5. I simply do not know the answer to the question. I will ask the author.

    Comment by Stephen Stretton — January 21, 2010 @ 5:16 pm

  6. […] might also be pertinent to point out that 1995 was quite a warm year (see the graphs in my post when the 2009 data appeared a while […]

    Pingback by Harrabin’s Hamfisted Interview « Uncharted Territory — February 17, 2010 @ 6:01 pm

  7. […] – could affect the temperature of the entire Northern Hemisphere (NH). [See previous post Musings of the Hemispheres – there may be similar processes in the SH, but I'm not going to discuss those just […]

    Pingback by Spin Snow, not Sea Ice: the AMO is Real! « Uncharted Territory — February 23, 2010 @ 1:55 pm

  8. ((FYI)
    >> Reply from author of presentation.

    Dear Stephen,
    Since we base the estimate on scaled climate model simulations, the black carbon effect is partially included, to the extent to which the models simulate it. I believe none is looking at the effect of snow-albedo decrease, but the warming effect by absorption in the atmosphere is included, as well as scattering effects and interactions with clouds.
    I don’t think there is a sound basis for estimating such a very large positive forcing by black carbon (1 Wm-2). But of course this is still ongoing research, and within the AEROCOM initiative, there might soon be new assessments on this.

    Comment by Stephen Stretton — February 24, 2010 @ 5:19 pm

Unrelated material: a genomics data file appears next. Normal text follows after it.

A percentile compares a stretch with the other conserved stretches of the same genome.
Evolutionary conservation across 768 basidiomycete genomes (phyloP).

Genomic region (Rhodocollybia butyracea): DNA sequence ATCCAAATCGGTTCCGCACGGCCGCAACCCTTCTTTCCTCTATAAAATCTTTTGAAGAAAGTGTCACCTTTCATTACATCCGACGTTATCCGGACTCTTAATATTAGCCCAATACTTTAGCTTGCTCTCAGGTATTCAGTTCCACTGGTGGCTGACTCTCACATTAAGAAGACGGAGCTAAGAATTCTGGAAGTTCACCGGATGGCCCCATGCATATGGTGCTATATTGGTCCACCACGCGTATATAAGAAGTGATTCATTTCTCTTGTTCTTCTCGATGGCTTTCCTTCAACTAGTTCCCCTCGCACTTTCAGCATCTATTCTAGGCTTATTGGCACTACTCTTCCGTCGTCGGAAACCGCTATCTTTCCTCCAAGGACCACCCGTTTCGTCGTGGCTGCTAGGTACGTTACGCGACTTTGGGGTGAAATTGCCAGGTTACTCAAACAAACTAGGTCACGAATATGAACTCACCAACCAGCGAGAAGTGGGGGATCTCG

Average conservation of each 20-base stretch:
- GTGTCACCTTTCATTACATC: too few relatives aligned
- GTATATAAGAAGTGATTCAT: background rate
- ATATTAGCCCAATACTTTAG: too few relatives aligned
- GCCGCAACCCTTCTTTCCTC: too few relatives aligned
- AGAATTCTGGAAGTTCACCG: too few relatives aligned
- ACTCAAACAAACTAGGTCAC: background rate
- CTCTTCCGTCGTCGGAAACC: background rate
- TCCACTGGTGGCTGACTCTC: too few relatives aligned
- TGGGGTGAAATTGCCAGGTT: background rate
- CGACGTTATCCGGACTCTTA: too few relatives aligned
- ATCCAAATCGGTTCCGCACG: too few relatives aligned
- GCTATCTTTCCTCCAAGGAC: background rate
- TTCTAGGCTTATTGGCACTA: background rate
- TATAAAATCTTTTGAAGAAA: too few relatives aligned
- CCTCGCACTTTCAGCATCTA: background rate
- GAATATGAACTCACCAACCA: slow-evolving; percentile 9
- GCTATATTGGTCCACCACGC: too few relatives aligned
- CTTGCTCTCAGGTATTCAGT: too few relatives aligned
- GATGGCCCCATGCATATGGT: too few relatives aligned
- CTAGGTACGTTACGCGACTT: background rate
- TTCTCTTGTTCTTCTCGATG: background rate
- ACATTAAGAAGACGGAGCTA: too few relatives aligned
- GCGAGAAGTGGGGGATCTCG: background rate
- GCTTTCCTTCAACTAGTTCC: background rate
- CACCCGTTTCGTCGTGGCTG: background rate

9. […] playing field, since the eruption of Pinatubo in 1991 cooled the whole planet for a few years (see the graphs from James Hansen that I posted in 2010), making 2011 more freakish, since there hasn’t been a recent eruption. But, in the CET […]

    Pingback by How unusual was the cool UK summer of 2011? « Uncharted Territory — September 3, 2011 @ 7:05 pm

  10. […] (as measured by the mean surface temperature) appears to have slowed over the past decade or so. I suggested a while back that, in view of the rapid industrialisation of China in particular, perhaps renewed global dimming […]

    Pingback by The Earth is a Fridge « Uncharted Territory — September 7, 2011 @ 9:33 am

  11. […] I noted in a comment on a previous post that El Chichon was followed by a strong El Nino. As can be seen from the graph I gave at the time, […]

    Pingback by Interestingly, Volcanoes can Trigger El Ninos « Uncharted Territory — September 23, 2011 @ 3:04 pm